We’ve all seen the iconic images of Gazza’s infamous dentist’s chair celebration, Gareth Southgate being consoled after Euro 96 penalty heartache and Mo Farah and Usain Bolt sharing a podium at London 2012, but we’re less likely to know the man responsible for capturing some of sport’s most famous scenes. In A Life Behind the Lens, however, readers are introduced to the man who, for over thirty years, has captured these memorable moments and many, many more – Richard Pelham.
In an era of the smartphone and Instagram, where every amateur snapper can fancy themselves a photographer, and every sports fan has their phone at the ready to catch their sporting hero for posterity, it is easy to forget and take for granted the value of great sports photography. A quick flick through this book, however – winner of this year’s Best Illustrated category at the Telegraph Sports Book Awards – is a frank reminder of the quality and artistry that sets the likes of Pelham apart, whilst the words that accompany the images tell the story of his journey across three decades and the context behind delivering the iconic shots.
At the start of the book, Pelham states that ‘people have pictures on walls, not words.’ It’s a simple truism, but one that is particularly borne out in the world of sport, in which images are often the hook of the back pages of the newspapers, as well as being what fans remember years, decades, even centuries on. Indeed, that old adage that a picture is worth a thousand words is certainly applicable here – although the journalists may not be happy to hear it! And Pelham’s pictures are a great reminder of sports photography’s incredible dual ability to both capture an individual moment and to tell the whole story of an event. As someone heavily invested in, and a huge follower of, sport, this book certainly made me rethink the role and value of sports photography and the work of the ‘snappers’.
Pitch Publishing have done a great job in packaging and designing this book. As per the ‘coffee-table’ style, it is a weighty and larger format, which allows the photos to be given greater space of which they’re deserving. The style of the book itself is relatively simple, with a mix of black and white pages on which the photos are displayed and this creates a super-stylish look that is fitting to Pelham’s images. The black backgrounds are especially aesthetically effective, although personally I sometimes struggled with the white-on-black text, but this book is all about the images and that is rightly where the emphasis lies.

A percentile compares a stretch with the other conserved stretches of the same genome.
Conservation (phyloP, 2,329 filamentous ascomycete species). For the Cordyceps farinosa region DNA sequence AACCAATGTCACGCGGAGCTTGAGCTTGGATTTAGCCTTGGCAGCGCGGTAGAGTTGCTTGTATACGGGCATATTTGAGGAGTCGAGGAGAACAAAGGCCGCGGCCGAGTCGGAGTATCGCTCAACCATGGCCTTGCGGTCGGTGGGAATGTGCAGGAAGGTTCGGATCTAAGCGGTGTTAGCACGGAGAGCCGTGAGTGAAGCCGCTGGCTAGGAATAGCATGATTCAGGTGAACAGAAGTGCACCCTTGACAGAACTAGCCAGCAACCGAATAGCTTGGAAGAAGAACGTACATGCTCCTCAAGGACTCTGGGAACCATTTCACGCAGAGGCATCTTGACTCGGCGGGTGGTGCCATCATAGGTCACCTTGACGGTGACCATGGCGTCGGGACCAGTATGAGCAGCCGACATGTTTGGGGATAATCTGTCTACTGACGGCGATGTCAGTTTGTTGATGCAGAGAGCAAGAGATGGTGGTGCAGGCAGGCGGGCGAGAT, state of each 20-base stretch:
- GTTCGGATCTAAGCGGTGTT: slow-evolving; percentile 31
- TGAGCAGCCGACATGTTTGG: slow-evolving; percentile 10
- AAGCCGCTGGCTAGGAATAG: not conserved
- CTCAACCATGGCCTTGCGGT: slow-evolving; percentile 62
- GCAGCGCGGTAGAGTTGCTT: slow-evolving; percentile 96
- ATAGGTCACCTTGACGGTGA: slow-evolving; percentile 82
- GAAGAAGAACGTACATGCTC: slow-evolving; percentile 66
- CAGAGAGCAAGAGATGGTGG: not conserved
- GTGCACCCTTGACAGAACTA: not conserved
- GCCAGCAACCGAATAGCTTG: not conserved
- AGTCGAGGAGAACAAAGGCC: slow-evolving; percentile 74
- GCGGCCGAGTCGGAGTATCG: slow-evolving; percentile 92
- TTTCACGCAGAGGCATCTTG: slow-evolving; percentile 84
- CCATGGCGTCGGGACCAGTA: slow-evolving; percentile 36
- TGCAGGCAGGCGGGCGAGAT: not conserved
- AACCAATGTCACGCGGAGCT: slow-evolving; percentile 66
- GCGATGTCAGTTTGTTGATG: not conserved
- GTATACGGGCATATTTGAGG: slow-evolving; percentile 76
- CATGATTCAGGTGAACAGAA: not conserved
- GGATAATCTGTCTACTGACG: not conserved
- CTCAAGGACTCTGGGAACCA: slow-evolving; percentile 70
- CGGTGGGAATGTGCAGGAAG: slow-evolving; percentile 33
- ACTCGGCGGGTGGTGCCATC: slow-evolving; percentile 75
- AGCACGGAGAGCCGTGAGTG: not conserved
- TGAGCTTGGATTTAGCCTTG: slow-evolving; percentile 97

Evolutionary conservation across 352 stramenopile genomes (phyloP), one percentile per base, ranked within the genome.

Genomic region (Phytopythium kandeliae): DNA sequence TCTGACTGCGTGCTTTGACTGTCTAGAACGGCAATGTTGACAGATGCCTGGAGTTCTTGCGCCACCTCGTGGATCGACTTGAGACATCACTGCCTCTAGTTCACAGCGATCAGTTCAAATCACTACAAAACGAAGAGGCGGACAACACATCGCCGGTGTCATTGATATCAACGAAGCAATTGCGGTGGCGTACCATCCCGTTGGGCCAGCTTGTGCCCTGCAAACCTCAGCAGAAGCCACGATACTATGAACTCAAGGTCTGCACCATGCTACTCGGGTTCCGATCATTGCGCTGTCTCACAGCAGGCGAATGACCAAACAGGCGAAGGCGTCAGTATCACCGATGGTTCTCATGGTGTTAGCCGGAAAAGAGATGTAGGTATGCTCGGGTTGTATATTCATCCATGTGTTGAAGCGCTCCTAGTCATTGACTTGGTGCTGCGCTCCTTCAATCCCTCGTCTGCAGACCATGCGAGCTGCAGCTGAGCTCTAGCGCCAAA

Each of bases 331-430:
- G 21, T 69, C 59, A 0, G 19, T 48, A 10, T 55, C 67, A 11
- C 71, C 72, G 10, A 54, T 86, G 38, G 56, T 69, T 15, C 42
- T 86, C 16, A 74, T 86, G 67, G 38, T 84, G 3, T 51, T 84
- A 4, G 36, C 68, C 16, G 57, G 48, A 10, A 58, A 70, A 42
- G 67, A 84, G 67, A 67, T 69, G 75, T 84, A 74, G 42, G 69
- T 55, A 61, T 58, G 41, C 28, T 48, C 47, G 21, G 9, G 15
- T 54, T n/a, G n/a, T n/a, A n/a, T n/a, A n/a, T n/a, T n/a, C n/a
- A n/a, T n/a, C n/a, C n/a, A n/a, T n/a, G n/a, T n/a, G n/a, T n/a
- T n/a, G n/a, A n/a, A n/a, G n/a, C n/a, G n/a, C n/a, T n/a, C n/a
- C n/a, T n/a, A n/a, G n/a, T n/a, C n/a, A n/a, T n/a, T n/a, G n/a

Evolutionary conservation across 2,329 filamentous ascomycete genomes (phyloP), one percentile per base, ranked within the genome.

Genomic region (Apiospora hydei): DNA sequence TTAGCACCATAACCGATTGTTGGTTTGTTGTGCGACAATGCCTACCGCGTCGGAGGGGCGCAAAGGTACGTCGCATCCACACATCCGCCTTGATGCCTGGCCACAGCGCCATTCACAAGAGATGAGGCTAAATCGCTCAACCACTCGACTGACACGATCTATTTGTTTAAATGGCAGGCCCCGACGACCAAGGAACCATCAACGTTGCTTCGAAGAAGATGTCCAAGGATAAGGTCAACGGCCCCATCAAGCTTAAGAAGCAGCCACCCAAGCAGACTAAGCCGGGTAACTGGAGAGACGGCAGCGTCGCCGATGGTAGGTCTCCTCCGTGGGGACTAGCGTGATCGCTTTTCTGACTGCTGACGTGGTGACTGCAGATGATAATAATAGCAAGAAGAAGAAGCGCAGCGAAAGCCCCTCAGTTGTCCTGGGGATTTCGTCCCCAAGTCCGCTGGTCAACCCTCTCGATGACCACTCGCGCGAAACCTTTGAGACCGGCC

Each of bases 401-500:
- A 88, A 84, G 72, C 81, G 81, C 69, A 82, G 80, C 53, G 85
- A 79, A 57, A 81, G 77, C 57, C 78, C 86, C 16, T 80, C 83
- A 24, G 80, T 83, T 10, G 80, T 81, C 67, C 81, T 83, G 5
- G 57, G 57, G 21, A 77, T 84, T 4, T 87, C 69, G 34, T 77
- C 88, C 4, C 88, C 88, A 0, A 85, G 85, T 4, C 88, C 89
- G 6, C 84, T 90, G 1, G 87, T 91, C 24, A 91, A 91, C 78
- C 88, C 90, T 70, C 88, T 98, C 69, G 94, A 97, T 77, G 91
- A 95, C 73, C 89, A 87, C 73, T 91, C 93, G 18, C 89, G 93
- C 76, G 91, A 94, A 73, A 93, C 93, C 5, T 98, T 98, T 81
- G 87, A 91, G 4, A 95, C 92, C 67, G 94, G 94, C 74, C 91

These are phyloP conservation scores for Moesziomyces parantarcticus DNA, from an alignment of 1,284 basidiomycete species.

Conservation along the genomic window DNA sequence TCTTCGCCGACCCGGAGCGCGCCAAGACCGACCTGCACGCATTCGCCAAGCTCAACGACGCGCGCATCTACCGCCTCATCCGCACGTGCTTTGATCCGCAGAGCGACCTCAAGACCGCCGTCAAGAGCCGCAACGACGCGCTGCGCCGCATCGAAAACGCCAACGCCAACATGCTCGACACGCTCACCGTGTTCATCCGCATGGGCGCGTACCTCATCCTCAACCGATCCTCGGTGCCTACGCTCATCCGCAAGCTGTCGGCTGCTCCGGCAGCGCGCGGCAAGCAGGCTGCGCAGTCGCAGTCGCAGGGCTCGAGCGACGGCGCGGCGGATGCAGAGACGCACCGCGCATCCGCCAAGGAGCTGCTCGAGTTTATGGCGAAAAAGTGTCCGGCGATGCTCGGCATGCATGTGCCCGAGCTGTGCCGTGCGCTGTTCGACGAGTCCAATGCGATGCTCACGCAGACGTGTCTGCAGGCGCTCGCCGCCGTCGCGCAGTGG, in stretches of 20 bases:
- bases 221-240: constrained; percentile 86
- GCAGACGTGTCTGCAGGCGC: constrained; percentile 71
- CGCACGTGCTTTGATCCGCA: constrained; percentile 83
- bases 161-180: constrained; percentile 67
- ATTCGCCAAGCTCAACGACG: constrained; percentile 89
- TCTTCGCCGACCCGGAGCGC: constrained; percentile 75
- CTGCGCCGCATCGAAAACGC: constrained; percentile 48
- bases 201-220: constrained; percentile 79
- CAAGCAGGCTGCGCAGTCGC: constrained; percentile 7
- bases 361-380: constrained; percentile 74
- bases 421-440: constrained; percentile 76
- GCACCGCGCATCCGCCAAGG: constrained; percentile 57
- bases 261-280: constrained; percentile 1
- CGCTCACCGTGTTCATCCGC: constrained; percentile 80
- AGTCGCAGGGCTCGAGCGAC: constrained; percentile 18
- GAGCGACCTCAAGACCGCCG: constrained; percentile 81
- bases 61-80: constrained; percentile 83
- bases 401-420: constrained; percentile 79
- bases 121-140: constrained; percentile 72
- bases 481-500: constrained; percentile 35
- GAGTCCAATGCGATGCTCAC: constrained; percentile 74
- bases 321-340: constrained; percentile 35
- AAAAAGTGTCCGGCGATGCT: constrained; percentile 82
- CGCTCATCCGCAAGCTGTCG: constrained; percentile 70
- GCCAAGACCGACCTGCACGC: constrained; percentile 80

I particularly loved the pictures that were given the entire full-page, or even double-page, spreads, and would have loved to see even more of the images displayed in this way, but I enjoyed the fact that the pictures are contextualised in brief by Pelham, giving some of the insight into the context or capture of each shot. The text is brief and doesn’t offer anything too distracting or taxing to detract from the images, although sometimes I wondered if the placement of the text could have perhaps facilitated the images a little better, and on occasion I did wish there was a little more of an explanation to some images. But, by and large, the text is concise and sufficient.
The mixture of imagery and text in A Life Behind the Lens means that the book can be enjoyed in various ways depending on the reader’s preferences. For some, the text will be integral to exploring the book, whilst for others, it will simply be a case of enjoying the photos. For me, personally, it allowed for two experiences for the price of one; in the first instance reading from cover to cover, and then going back for a second look, where I could really take in the photos. Of course, it is also a book that can be dipped in and out of and one that can create discussion and interest amongst sports fans as they debate their favourite pictures and trigger memories.
The pictures themselves are varied, and although there is a predominance of football and boxing images, they also cover golf, diving, triathlon, hockey and much more. Posed shots sit alongside action shots; the victorious alongside the vanquished. Personally, I loved the artistic Olympic opening ceremony shots, but I was also fascinated by several of the boxing images, which are both incredibly visceral but also highly artistic as they literally capture the blood, sweat and tears of this most physical of sports.
Amongst my very favourite shots by Pelham are a stunning silhouette of Tiger Woods, a black-and- white image of Paul Robinson, a shot from behind the goal as Thierry Henry watches the ball go in, incredible double-page spreads of the Beijing Olympics opening ceremony, an action shot of a Lionel Messi header, an iconic image of the Brownlee brothers, a picture of Olivier Giroud’s famous Scorpion kick goal that could grace any spot the ball competition and an emotional farewell shot of Arsene Wenger. But there are so many images in here that will resonate in different ways for different people and it’s a real joy to look back on these photos and to reminisce, but to also get an added insight into these moments.
For me, this was, shamefully, the first time that I really appreciated the way sports photography gives a sense of the moment in a way that other media, including film, simply can’t. It has the power to bring to life the moment in a way that the written word is unable, whilst it has the ability, when captured perfectly by the likes of Pelham, to press pause on a moment in sporting time that is transient in filming and quickly glossed over, for instance in that split-second of impact in the boxing ring or the mid-air shape in gymnastics. This book is the perfect testament to great sports photography and a man who has spent his life behind the lens capturing sporting moments that fans have committed to memory.
A Life Behind the Lens by Richard Pelham
Review by Jade Craddock